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    Zali Log in the narrow Selca valley - Klemen Klinar
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    Zali Log - Klemen Klinar
  • Growing and using cabbage in Zali Log - Klemen Klinar
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    Flowering cabbage for producing seeds - Klemen Klinar
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    Zali Log cabbage seedlings - Klemen Klinar
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    Seedlings transferred to the field - Klemen Klinar
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    A field of cabbage - Klemen Klinar
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    Cabbage head - Klemen Klinar
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    Cleaned cabbage heads - Klemen Klinar
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    A traditional dish called “ta svàdk zéle” - Klemen Klinar
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    Cabbage shredding at the Pri Blažu farm in Zali Log - Klemen Klinar
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    Cabbage shredding - Blanka Klinar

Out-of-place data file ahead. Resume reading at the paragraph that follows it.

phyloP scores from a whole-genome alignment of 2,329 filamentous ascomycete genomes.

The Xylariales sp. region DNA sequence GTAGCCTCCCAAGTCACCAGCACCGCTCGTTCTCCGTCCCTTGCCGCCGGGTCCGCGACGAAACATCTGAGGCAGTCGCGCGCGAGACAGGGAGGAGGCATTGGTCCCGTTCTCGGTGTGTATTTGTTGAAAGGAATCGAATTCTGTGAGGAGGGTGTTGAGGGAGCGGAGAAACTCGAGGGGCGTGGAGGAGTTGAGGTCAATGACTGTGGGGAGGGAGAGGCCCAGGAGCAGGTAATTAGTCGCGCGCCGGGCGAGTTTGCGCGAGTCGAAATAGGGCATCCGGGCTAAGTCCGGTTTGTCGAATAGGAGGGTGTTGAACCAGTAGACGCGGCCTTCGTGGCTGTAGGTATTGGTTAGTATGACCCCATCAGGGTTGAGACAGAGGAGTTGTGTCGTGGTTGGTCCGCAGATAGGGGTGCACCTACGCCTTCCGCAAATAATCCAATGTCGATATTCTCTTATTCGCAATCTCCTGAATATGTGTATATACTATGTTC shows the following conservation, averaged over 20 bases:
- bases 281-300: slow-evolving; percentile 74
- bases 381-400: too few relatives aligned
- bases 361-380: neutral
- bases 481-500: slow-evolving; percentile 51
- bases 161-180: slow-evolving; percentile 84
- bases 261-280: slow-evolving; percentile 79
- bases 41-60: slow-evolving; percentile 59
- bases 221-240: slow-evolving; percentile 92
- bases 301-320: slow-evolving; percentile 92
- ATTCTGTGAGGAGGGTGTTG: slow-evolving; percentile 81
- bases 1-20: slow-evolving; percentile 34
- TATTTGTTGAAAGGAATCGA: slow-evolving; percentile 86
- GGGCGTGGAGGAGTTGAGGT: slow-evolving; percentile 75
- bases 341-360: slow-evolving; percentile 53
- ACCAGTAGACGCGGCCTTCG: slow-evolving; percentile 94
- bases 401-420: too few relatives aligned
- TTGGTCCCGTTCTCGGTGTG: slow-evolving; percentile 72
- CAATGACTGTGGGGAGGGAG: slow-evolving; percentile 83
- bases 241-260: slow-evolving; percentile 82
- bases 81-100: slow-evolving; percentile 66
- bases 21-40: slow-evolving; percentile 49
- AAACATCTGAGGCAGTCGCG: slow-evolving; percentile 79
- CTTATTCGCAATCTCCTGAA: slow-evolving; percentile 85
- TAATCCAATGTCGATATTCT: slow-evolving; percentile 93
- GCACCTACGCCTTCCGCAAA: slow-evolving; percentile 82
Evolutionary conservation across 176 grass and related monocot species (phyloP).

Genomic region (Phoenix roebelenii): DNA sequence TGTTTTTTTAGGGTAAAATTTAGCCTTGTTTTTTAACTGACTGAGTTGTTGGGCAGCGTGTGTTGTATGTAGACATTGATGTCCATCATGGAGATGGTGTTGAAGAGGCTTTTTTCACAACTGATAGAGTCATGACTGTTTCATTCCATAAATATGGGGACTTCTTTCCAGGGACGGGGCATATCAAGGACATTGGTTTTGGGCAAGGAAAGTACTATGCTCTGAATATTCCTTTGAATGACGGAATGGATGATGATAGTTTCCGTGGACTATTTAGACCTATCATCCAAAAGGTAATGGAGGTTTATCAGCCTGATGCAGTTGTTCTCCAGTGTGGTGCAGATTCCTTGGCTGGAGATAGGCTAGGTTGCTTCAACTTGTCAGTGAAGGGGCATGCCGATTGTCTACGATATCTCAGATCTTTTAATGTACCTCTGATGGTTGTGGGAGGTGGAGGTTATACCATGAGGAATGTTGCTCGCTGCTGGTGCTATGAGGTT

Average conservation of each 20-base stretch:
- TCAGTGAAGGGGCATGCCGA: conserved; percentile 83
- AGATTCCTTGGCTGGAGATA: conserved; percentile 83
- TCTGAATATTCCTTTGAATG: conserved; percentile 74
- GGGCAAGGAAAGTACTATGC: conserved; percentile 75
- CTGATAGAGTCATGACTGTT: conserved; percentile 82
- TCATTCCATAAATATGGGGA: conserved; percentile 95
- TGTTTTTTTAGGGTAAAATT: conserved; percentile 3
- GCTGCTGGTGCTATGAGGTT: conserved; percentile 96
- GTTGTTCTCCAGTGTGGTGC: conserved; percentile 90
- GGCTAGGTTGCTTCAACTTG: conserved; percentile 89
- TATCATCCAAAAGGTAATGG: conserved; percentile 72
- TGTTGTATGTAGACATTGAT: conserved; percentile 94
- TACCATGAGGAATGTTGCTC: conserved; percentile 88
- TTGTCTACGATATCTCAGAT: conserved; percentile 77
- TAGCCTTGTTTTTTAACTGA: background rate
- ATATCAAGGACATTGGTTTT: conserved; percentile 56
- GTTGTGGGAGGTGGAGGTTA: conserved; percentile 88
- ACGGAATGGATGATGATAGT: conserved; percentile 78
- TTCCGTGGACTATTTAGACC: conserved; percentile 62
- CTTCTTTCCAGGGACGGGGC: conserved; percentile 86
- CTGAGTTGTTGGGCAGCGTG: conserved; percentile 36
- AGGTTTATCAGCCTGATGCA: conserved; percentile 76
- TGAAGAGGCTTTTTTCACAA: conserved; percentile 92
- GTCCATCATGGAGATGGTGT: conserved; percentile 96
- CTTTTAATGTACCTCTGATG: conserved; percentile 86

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    Shredded cabbage - Klemen Klinar
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    Shredded cabbage in a wooden pail - Klemen Klinar
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    Squashing cabbage with bare feet - Klemen Klinar
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    Shredding cabbage is a job for all generations - Klemen Klinar
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    Cabbage holiday in Zali Log - Aleš Jenc
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    Cabbage holiday in Zali Log - Aleš Jenc
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    Modern use of cabbage - cabbage schnapps and sour cabbage pie - Janez Habjan
  • 2018


Natura e Universo



Železniki -


Cabbage is grown from March to October and used between September and spring.